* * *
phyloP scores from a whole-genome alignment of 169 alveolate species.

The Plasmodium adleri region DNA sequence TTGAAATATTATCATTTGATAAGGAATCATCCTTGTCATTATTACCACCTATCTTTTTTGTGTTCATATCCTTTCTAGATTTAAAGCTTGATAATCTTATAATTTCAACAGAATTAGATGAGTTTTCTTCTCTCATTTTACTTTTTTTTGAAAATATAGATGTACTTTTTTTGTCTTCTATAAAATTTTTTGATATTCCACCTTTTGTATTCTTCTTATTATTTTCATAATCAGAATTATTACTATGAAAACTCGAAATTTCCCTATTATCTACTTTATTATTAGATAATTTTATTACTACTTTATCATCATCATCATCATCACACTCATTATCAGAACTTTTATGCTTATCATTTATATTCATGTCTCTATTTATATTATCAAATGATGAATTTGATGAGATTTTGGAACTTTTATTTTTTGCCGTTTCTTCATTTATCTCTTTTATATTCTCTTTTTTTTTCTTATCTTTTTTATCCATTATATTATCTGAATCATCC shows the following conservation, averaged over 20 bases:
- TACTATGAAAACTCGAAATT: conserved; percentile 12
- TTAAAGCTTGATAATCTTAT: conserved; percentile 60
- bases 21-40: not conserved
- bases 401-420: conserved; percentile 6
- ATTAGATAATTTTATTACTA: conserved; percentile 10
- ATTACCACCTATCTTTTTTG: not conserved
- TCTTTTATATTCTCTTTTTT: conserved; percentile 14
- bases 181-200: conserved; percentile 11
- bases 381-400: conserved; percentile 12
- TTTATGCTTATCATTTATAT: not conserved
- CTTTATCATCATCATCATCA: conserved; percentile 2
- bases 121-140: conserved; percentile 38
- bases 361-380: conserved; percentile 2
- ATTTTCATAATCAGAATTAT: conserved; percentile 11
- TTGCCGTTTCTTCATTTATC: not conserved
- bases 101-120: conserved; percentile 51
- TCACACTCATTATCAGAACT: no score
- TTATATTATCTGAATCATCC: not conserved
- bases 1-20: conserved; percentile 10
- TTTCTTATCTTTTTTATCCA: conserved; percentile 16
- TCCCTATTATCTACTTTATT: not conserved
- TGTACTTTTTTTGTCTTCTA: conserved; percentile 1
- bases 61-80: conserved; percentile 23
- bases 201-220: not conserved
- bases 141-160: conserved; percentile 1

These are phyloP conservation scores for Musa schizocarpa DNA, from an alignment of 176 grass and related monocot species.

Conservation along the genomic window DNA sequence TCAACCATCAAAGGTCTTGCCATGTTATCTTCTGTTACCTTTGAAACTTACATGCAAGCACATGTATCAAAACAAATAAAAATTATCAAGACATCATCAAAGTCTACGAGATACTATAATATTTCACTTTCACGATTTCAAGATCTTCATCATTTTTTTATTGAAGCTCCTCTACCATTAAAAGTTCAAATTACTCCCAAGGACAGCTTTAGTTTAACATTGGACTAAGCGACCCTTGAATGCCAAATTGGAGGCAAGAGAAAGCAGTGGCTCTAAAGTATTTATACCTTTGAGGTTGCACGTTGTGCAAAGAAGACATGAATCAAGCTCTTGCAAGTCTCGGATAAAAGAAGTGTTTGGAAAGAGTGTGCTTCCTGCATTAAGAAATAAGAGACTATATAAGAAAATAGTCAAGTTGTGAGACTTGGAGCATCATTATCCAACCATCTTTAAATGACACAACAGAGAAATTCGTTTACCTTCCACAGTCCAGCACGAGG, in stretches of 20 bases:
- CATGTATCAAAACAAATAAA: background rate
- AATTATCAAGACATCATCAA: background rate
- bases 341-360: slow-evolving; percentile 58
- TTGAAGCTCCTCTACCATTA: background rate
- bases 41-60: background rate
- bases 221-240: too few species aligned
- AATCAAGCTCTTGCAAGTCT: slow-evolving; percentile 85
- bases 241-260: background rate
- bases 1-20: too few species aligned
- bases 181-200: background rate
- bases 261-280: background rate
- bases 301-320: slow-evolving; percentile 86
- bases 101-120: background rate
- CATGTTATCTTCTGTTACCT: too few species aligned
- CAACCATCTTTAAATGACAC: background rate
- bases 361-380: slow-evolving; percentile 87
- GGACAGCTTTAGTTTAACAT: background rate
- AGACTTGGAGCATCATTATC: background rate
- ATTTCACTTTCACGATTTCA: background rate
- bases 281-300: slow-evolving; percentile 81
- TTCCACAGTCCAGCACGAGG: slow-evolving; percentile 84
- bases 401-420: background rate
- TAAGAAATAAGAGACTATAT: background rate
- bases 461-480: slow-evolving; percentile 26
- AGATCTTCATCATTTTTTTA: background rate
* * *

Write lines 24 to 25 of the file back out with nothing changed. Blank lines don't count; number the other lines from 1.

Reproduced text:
- TGTACTTTTTTTGTCTTCTA: conserved; percentile 1
- bases 61-80: conserved; percentile 23